Muscular Anatomy of the Back

For athletes, “quality of life” isn’t necessarily the main focus. For those looking to enhance their performance the natural way, fascia should be a central focus. Understand that when the tissue is healthy, soft, and flexible, it also retains an absorption or “spring-like” quality. You may be asking why is this important or how it makes a difference for your body. If you have healthy tissue, the “rebound” or physics of motion take over; the more energy that is reflected will cause less effort by the muscle for the same outcome; the result is that the body works more efficiently, leading to less overall bodily fatigue! The force generated during impact with the ground is absorbed and sent through the body by the fascia tissue.

See Also
woman working out in the gym lifting weights

The entire fascia system can be compared to the retina or other complex parts of the body because of the sensory capabilities. It’s the largest sensory organ in the human body! It’s the epicenter of function for the body because everything is intertwined!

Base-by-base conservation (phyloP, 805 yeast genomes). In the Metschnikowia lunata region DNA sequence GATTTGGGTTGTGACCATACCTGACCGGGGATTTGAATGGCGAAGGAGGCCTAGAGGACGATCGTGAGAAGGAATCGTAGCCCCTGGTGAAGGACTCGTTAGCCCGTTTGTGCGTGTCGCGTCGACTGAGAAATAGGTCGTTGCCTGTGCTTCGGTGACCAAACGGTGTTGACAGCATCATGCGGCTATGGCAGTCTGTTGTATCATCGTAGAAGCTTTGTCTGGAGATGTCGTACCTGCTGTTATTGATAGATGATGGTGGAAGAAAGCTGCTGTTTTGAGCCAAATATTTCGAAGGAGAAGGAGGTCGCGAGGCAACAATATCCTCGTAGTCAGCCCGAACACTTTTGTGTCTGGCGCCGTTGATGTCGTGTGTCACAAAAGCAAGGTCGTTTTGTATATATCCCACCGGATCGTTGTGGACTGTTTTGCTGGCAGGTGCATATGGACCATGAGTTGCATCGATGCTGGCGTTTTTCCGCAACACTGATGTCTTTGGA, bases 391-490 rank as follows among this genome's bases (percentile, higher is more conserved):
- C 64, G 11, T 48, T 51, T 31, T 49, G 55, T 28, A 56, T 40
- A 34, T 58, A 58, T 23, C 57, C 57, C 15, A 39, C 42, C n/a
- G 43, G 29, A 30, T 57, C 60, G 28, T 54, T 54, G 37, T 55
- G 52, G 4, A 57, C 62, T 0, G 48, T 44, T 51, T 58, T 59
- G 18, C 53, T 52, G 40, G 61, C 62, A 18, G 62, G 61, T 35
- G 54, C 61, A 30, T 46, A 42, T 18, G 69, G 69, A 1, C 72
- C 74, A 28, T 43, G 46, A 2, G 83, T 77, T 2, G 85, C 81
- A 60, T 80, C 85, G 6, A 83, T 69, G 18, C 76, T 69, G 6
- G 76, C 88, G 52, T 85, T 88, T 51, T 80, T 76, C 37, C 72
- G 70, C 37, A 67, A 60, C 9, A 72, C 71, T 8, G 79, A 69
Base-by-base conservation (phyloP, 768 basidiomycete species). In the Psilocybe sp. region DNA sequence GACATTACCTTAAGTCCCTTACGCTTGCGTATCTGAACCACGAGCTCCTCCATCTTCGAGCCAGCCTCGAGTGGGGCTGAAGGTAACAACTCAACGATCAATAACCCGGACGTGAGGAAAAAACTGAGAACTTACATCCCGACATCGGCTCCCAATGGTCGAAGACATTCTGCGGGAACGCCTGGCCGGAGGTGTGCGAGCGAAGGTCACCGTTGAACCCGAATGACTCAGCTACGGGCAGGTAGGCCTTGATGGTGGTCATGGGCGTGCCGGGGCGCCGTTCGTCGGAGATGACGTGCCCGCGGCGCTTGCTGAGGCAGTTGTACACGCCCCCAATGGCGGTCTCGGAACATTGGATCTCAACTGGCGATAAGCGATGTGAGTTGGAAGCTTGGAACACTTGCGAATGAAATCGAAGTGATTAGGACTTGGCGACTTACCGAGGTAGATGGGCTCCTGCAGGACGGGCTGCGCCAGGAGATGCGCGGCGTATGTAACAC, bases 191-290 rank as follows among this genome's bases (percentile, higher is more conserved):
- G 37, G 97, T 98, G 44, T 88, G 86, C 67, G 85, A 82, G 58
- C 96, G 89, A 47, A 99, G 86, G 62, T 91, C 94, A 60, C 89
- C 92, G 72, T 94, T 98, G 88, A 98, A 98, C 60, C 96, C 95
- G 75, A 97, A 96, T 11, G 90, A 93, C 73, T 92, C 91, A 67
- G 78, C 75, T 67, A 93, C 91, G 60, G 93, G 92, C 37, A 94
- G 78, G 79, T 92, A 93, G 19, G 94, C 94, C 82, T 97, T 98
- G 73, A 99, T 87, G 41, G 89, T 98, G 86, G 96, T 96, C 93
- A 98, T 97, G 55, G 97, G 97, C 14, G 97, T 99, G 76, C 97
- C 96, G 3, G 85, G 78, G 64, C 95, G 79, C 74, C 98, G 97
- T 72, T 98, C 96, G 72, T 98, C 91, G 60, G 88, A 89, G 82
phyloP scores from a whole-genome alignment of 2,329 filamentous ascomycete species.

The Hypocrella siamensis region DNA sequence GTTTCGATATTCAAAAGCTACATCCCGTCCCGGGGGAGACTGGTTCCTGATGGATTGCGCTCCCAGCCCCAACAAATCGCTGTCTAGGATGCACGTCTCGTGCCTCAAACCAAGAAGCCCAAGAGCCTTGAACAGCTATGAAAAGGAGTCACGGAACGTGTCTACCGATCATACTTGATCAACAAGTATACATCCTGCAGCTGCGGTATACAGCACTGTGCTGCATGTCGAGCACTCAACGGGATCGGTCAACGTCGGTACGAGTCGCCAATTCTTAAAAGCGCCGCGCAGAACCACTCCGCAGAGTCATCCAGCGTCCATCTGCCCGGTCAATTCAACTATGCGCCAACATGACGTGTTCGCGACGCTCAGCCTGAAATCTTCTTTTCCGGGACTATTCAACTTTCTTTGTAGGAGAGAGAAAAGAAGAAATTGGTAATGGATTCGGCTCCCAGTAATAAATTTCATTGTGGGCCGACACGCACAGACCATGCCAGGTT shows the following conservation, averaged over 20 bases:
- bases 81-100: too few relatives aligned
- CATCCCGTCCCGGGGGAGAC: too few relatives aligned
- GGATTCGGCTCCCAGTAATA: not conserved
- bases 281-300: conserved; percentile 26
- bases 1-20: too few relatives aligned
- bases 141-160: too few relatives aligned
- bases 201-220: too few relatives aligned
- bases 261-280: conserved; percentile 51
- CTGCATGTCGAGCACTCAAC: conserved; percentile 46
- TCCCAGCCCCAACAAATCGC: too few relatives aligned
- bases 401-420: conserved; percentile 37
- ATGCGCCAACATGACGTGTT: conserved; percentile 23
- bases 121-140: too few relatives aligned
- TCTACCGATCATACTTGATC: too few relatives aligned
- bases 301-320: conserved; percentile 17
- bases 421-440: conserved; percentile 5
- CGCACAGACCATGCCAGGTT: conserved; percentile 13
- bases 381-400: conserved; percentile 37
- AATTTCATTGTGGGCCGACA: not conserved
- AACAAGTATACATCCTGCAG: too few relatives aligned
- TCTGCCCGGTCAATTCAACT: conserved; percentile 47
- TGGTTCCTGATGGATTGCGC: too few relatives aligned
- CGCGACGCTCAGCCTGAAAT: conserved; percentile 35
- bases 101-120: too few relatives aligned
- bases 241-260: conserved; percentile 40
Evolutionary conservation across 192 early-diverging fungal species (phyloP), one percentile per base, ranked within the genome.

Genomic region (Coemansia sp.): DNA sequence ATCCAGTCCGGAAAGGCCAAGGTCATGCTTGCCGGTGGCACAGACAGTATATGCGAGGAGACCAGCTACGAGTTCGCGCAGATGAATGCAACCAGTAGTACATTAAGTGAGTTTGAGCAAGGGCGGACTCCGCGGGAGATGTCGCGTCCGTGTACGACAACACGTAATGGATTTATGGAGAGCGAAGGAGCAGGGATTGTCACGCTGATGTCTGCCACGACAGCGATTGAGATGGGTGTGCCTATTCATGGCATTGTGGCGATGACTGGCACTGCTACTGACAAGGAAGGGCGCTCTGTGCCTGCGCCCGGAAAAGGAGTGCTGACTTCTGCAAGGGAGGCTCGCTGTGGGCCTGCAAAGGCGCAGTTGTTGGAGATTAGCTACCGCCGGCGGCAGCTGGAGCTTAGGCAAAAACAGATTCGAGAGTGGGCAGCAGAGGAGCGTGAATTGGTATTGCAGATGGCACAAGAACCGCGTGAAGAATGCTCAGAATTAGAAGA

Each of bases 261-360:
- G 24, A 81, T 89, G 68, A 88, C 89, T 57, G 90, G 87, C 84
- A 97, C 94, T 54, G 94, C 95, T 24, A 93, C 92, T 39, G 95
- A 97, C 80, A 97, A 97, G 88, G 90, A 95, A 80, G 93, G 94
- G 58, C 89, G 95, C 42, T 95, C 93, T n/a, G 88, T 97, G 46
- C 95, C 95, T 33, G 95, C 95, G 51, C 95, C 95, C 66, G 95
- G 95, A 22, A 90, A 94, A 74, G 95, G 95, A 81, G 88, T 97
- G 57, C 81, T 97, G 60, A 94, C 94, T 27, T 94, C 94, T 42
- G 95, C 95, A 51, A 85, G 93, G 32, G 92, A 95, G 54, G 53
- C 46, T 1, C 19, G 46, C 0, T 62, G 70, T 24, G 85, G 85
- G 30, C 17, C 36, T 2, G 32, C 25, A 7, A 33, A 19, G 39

About Danielle Girdano

Danielle is one of only 12 worldwide professionals that sit on the prestigious Personal Training Advisory Board for The Cooper Institute based in Dallas TX. In addition, she is President of D’fine Sculpting & Nutrition and the host of D’fine Your Health with Danielle Giordano: Strength Through Knowledge Radio Show. In 2013 she was named to the “Top 40 Executives Under 40” years old by the Dallas Business Journal and was nominated for the “2013 Chicago Innovation Awards” because of her mathematical based fitness programs.  She has recently been named to the Advisory Board for St. Jude Research Medical Hospital, the Sunday of Hope Project, sits on the Board of Directors for the Alzheimer’s CURE Foundation and is the Wellness Chair for the Small Business Advocacy Council in Chicago IL.

Danielle is a Certified Master Personal Trainer, who specializes in Childhood Obesity, Exercise for Persons with Diabetes, Postural Assessment & Corrective Exercises for Postural Abnormalities, Weight Loss, Strength and Endurance, Senior Fitness, Pregnancy & Postnatal Exercise, and Exercise Motivation & Psychology.